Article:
Wednesday, October 01, 2008

October 3 Eastside Openings

Taking inspiration from James Baldwin, "The purpose of art is to lay bare the questions which have been hidden by the answers", Reversed Reality is a show of Chinese, French and Portland artists. Wei Hsueh, at PNCA, brings four Hong Kong artists. Pang Qian Guo, Beatrix Pang draws connections between prople in Hong Kong and Portland using photography and sound. Lau Xue Cheng, Hanison Lau samples traditional Chinese culture such as poetry and landscape painting and repurposes it to contemporary art. Wong Wai Yin, Doris Yin samples everyday objects and remakes. Ma Ho Yin, Florian Ma samples pop culture and high culture. For this show he has a lighting installation. Cheikh Ndiay from Lyon presents paintings and installation, some inspired by streetscapes. Samantha Wall from Portland shows drawings themed on strong women. Don't miss this. At Worksound 820 SE Alder

In the 811 Block

Grass Hut shows work from Islands Fold™ artists' residencies paired with Grass Hut artists. Islands Fold is the home of Angela Conley and Luke Ramsey on Pender Island, B.C. Artists visit for a time and make work. It's a beautiful intimate project. Luke has a poetic explanation for it all. Artist resident matchups include Spencer Hibert + Marco Zamora, Johnathan R. Storm + Dawn Riddle, Luke Ramsey + Jill Bliss, Zeesy Powers + Scrappers, Ben Jacques + Le Merde, Irana Douer + Betsy Walton, Bwana Spoons + Theo Ellsworth, Charlotte Walton + Fawn Gehweiler, Oliver Hibert + Owen Plummer, Maseman + Arbito, Shawn Wolfe + Kinoko and Howie Tsui + Apak. In each pairing, one artist drew an island and sea, then mailed it to the other, who added the island home and inhabitants. Luke himself shows his solo-island drawings too. At Grass Hut

Sword and Fern has the pen and ink drawings of Seattle artist cybele phillips. Sword and Fern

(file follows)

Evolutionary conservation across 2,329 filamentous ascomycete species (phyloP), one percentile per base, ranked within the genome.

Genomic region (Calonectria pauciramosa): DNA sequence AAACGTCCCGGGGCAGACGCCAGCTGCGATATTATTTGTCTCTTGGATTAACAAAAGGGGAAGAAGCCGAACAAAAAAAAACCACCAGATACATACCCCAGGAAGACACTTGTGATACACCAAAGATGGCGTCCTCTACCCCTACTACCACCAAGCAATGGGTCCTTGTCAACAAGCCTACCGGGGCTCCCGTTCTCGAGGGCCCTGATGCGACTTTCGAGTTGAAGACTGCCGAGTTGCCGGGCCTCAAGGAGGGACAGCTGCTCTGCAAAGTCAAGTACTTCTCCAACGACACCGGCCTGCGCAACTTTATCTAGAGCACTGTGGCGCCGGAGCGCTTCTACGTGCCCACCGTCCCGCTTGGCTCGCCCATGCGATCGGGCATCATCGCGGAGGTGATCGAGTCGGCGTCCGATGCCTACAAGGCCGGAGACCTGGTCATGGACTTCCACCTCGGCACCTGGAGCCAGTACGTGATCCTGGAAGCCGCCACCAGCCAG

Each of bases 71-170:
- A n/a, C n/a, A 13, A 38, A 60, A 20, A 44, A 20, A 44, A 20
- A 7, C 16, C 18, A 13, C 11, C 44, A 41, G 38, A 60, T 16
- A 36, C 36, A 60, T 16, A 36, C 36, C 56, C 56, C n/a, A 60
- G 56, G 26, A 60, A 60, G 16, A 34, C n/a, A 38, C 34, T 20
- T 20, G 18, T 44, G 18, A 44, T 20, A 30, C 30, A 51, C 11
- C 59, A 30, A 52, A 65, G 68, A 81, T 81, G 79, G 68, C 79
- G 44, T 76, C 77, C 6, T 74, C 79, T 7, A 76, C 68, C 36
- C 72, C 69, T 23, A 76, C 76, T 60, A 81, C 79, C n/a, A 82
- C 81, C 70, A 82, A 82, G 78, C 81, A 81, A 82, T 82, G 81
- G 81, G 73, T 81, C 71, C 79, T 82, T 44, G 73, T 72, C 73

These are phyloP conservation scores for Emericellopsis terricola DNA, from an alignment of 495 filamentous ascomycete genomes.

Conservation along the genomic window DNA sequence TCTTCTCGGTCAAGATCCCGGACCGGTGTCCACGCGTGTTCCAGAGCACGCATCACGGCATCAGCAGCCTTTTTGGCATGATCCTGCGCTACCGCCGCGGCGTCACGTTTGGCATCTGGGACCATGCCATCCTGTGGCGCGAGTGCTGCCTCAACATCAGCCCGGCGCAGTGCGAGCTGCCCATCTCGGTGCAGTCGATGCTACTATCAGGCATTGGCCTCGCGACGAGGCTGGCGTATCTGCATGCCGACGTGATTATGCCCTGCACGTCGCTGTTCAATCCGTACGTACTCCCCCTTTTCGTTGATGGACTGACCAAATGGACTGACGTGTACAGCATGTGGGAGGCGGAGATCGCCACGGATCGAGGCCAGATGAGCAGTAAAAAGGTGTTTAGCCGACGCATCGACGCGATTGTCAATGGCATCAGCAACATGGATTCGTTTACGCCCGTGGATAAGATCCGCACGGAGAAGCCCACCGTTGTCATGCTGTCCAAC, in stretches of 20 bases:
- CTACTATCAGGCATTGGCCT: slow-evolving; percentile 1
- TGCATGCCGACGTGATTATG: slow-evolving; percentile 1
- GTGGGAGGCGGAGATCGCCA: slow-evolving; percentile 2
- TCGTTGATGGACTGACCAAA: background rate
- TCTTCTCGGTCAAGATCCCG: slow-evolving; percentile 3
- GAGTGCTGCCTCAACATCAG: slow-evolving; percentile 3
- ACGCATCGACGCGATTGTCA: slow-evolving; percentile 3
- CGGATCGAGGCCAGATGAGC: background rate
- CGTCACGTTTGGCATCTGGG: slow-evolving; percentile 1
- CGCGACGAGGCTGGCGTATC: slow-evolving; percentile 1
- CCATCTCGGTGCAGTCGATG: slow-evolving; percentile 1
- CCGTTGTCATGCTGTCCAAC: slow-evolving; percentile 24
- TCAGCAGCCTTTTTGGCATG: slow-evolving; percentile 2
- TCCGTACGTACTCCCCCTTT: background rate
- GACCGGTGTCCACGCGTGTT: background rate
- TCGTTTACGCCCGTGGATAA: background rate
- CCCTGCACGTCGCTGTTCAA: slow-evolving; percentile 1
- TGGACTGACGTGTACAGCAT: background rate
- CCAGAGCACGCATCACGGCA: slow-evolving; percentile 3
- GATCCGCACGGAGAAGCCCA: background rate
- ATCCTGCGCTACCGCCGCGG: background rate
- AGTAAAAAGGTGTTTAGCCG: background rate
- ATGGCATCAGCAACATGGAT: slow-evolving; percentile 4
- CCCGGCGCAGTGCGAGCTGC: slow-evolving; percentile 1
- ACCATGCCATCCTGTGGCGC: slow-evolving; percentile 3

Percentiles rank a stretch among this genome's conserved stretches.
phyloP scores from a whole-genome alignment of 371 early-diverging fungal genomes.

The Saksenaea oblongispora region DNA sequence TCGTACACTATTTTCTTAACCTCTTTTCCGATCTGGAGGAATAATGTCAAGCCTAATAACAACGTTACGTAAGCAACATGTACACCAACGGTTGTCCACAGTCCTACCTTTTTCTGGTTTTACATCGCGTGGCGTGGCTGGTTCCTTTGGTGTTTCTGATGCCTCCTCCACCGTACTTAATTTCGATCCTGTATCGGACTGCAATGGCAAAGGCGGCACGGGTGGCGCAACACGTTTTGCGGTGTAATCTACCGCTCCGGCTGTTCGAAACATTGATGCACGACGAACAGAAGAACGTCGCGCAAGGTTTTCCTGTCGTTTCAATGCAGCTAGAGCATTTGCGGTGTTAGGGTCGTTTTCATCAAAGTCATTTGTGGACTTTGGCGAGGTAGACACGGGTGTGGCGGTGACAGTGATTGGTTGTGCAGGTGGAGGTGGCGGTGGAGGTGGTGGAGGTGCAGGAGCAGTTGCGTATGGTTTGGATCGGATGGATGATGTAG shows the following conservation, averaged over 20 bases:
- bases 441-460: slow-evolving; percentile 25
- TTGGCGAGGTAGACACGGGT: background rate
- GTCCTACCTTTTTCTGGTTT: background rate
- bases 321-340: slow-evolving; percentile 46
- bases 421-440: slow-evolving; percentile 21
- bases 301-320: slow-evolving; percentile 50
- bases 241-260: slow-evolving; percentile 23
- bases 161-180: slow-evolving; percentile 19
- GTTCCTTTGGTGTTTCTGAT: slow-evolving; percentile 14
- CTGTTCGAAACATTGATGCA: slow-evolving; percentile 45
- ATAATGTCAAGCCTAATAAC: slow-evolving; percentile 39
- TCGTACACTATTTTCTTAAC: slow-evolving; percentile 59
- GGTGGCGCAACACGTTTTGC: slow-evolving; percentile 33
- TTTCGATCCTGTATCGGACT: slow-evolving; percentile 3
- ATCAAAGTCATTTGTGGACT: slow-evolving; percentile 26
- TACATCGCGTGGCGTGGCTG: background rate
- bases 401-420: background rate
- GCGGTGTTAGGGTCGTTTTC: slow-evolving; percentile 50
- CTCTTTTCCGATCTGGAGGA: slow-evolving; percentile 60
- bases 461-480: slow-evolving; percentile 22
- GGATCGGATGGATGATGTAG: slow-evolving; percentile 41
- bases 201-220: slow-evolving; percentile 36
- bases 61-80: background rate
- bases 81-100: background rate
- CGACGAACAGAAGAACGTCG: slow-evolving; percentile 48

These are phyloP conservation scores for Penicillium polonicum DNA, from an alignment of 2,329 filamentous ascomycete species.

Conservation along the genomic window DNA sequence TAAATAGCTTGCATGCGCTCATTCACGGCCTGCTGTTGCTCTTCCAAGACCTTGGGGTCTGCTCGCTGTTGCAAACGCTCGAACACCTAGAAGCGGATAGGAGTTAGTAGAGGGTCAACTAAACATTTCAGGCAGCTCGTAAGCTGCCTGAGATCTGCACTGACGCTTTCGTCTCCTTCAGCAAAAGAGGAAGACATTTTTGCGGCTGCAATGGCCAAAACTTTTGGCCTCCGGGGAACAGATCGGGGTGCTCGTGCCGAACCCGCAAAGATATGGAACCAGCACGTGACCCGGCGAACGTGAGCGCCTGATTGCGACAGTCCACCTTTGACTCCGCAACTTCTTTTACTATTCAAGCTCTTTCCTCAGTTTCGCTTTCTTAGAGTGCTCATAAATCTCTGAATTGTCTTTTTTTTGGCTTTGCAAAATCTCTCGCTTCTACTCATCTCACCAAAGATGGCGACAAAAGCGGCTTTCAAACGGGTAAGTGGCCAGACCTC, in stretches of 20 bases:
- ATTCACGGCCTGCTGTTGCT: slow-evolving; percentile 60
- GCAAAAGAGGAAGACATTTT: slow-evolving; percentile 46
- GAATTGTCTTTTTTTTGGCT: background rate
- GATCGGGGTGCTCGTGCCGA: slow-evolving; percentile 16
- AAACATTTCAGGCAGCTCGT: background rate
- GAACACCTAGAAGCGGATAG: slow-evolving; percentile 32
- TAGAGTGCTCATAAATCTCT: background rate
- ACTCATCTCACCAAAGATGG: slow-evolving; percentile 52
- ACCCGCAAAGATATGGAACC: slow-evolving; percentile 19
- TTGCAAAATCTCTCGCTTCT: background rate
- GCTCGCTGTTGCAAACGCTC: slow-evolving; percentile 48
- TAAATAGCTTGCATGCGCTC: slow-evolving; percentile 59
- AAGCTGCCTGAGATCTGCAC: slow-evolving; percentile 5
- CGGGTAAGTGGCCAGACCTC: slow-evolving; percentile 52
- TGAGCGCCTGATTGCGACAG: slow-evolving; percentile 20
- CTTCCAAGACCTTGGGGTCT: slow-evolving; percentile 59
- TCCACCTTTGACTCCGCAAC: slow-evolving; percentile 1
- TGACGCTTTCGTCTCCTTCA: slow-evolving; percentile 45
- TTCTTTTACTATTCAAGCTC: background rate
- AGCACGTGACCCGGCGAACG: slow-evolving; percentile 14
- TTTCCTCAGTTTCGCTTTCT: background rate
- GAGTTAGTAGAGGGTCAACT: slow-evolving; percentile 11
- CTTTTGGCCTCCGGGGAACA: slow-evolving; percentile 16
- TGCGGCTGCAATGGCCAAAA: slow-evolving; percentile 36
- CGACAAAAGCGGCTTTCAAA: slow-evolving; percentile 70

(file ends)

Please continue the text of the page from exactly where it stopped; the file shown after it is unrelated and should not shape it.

Redux, queen of reuse, has drawings and paintings by Norman Chambers, "space cadet". Another copywriting award is in order:

"In my work I constantly look to the future past that never was, where obsolete electronic devices and other strange gizmos that don't do anything in particular, coexist with stifled cartoon people, science fiction ephemera, idealized and simplified landscapes with exaggerated, oversimplified clouds and horizons. All of these coexist as a combination for a sort of perverse utopian/dystopian still life approximation. Logan's Run meets Zardoz on the set of Sleeper perhaps?

I take quite a bit of inspiration from the 70's illustrations of Jean Girard (Moebius), the amorphic blobs of Hans Bellmer, the future visions of Syd Mead, the vivid pop-art Psychedelia of Guy Peellaert, and of course my own skewed perspective, filtered through a sort of absurd sub-Archigram collage futurism. I try to tell stories that don't necessarily reveal themselves, yet provide a wealth of visual information from which the viewer may draw his/her own conclusions". At Redux

All 811 E. Burnside

Rio Wrenn shows work on fabric patterned by rust. This work was last seen at Rake. It's a great metaphor and definitely sustainable. At Lille Boutique 1007 E Burnside

NAAU is in the last days of a great show previously noted. The camera obscura is best seen in daylight, the brighter the better. Ends October 5. At New American Art Union 922 SE Ankeny

John Brodie, in probably the best named show of the year, presents painting collages in a show titled "My Carbon Footprint Weighs a Ton". Brodie is bright and poppy, capturing well current memes and zeitgeists of the culture at large. To do so, he samples and reuses the layered archaeology of wheatpasted old school paper billboards and movie posters. This work is best seen in person, big, bright and up close. At Jáce Gáce 2045 SE Belmont

galleryHOMELAND is hewing to a regular first Friday opening schedule. This month it is "Instinctive Inquiry", installations and works on paper by Susan Murrell. Murrell fully occupies Homeland's sprawling space with maybe biomorphic abstractions including organic sand paintings! This is a great show to get lost in, in a good way! 2505 SE 11th Avenue

Pushdot has "Letting the Horses Loose", Polaroid shots of toy horses, Pushdot reprocessed, by Elizabeth Soule and "Patterns of Change", lightboxes with patterns suggesting Japanese indigo prints, under water life, and things found only under microscopes by Meagan Geer. At Pushdot Studio 1021 SE Caruthers

Newspace has photos by Myron Filene & Jeff Shay of built landscapes. 1632 SE 10th